Facebook’s efforts to muscle in on the territory of Tinder and Match has hit a snag in Europe, following concerns from – you guessed it – data protection authorities.
The new Facebook Dating service had been scheduled to launch in the European Union (and indeed the UK for the time being) on February 13 (today), but the bloc has ruined its Valentines Day.
The Irish Data Protection Commission (DPC) put the kibosh on the launch because it only received ten days notice about the launch. When Facebook did get in touch, it failed to provide key documents, the authority said.
In a statement (via Independent.ie), the DPC said: “We were very concerned that this was the first that we’d heard from Facebook Ireland about this new feature, considering that it was their intention to roll it out tomorrow, 13 February.
“Our concerns were further compounded by the fact that no information/documentation was provided to us on 3 February in relation to the Data Protection Impact Assessment [DPIA] or the decision-making processes that were undertaken by Facebook Ireland.”
For its part, Facebook said it had filled in all of the requisite paperwork, but also claimed to be taking a little more time to ensure the app is ready for Europe. No new launch date has been set for the service, which looks to leverage the billions of users already signed up to Facebook in order to connect users with potential sweethearts.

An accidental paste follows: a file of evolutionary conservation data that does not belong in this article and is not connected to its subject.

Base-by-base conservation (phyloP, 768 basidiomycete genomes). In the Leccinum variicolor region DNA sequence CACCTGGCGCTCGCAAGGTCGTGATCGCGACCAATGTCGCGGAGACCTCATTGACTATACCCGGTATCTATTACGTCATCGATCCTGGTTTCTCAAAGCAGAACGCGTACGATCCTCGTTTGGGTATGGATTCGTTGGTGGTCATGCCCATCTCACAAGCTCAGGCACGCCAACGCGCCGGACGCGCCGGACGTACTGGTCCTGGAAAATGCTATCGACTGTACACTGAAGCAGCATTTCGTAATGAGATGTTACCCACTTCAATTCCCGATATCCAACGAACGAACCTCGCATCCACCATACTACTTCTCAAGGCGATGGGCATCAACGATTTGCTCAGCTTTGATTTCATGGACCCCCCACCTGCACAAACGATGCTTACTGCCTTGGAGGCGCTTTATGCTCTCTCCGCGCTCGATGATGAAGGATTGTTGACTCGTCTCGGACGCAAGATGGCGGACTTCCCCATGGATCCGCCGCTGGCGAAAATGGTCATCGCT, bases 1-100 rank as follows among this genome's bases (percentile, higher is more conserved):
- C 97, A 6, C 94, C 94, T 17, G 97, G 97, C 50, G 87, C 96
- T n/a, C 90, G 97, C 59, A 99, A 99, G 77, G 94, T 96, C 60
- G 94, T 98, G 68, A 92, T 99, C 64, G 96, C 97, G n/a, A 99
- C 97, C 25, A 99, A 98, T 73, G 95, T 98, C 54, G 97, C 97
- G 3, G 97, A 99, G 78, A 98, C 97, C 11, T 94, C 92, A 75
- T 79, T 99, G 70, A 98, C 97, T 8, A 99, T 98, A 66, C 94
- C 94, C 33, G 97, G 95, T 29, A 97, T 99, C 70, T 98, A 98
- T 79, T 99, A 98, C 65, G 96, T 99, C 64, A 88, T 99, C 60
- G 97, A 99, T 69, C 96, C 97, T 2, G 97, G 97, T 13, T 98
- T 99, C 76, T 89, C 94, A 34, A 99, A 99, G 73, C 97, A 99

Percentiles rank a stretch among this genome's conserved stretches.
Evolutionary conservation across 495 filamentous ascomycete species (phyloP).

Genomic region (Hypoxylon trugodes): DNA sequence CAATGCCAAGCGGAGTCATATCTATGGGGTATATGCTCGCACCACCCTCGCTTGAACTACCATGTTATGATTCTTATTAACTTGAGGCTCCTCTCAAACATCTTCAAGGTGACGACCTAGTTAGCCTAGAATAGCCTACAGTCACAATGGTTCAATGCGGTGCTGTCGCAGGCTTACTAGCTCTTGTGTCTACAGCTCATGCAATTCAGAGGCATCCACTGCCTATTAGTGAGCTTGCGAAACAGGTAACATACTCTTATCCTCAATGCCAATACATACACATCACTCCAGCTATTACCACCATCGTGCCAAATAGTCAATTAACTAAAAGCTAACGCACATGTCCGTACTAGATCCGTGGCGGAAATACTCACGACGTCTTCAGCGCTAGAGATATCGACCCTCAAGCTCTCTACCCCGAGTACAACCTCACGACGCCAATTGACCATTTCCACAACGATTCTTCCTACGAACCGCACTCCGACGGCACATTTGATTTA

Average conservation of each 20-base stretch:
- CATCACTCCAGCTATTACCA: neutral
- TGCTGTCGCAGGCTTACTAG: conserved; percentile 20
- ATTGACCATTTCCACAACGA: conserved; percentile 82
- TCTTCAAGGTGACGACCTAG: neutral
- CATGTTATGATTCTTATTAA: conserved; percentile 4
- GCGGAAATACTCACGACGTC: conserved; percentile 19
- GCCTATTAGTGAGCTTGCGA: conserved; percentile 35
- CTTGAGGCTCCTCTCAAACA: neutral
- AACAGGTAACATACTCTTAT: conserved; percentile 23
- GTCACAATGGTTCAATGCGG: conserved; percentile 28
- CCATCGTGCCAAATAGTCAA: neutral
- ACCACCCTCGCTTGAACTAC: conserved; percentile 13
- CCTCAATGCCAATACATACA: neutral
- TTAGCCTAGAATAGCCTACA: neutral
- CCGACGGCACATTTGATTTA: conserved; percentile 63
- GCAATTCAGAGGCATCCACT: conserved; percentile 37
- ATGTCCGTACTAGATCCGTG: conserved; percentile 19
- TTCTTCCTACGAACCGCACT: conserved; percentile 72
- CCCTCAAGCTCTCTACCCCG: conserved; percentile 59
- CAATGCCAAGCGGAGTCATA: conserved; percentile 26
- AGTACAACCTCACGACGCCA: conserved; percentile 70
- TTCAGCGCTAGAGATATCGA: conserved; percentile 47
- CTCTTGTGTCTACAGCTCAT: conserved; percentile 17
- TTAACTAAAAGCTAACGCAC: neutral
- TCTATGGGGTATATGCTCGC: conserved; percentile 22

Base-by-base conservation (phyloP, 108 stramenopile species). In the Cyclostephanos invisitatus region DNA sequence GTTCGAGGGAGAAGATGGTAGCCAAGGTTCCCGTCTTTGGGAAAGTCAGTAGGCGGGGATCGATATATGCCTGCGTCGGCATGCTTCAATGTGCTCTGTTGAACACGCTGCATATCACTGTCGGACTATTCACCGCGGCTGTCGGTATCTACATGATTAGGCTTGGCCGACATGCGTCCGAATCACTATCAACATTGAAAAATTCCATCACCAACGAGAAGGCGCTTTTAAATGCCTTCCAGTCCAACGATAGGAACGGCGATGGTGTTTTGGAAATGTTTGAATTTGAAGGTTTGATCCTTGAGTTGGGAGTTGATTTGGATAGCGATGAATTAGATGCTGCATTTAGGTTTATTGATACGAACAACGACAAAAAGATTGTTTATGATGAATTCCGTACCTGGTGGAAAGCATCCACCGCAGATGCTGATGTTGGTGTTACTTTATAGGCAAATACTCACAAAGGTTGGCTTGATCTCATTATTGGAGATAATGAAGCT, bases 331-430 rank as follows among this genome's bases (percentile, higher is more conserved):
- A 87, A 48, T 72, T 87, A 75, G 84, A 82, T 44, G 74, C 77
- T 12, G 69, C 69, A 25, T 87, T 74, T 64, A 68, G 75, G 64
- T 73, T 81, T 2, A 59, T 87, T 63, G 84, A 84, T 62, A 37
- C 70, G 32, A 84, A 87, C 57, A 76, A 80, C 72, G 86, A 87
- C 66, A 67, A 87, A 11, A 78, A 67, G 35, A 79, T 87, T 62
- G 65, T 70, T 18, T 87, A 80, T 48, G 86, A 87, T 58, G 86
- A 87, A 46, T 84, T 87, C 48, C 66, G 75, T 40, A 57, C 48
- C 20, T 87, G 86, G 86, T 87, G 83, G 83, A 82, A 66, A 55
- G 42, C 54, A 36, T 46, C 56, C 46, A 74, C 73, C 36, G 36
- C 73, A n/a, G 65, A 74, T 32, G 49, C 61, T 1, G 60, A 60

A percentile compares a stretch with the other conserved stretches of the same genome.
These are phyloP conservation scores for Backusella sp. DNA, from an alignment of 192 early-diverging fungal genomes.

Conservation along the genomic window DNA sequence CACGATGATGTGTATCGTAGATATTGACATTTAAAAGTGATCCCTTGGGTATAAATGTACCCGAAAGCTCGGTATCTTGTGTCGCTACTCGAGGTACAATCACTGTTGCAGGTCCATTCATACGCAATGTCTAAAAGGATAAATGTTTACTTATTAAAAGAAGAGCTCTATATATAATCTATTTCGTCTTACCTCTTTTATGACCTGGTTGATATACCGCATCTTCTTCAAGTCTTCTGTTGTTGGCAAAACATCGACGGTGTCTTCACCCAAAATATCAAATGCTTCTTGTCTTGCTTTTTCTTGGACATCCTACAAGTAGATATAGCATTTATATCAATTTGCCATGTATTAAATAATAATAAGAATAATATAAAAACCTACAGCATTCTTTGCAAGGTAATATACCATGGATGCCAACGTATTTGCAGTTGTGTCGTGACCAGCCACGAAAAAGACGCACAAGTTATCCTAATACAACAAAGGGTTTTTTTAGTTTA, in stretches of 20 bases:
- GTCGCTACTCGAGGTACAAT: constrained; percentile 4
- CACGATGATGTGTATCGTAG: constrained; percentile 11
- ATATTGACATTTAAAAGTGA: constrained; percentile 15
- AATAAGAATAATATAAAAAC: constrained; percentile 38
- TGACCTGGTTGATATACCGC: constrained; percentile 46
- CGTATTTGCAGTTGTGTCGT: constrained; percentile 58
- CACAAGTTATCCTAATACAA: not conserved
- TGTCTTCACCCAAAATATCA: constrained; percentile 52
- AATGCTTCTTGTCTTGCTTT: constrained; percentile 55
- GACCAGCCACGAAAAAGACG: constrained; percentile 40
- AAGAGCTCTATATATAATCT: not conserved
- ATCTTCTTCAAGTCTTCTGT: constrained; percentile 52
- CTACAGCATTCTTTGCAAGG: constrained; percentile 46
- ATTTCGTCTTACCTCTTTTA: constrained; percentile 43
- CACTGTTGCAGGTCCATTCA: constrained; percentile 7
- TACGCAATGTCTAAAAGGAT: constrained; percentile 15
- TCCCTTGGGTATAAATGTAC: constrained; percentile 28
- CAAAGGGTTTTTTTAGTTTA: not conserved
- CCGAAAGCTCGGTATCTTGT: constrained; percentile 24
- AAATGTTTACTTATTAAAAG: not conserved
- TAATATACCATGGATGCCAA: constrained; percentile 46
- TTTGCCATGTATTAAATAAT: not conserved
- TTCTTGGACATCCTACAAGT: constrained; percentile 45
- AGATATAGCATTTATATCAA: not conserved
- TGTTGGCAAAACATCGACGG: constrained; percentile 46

Debuted at last year’s F8 conference, the company explained that Facebook Dating will live within the main Facebook app and will require participants to fill in a Q&A to get started. Users will then see potential matches in their area. If two people match-up there’ll be an opportunity for a private chat. Users won’t be matched up with their current friends. Thank God.
A Facebook representative told the BBC: “It’s really important that we get the launch of Facebook Dating right, so we are taking a bit more time to make sure the product is ready for the European market.
“We worked carefully to create strong privacy safeguards and complete the data-processing impact assessment ahead of the proposed launch in Europe, which we shared with the [regulator] when it was requested.”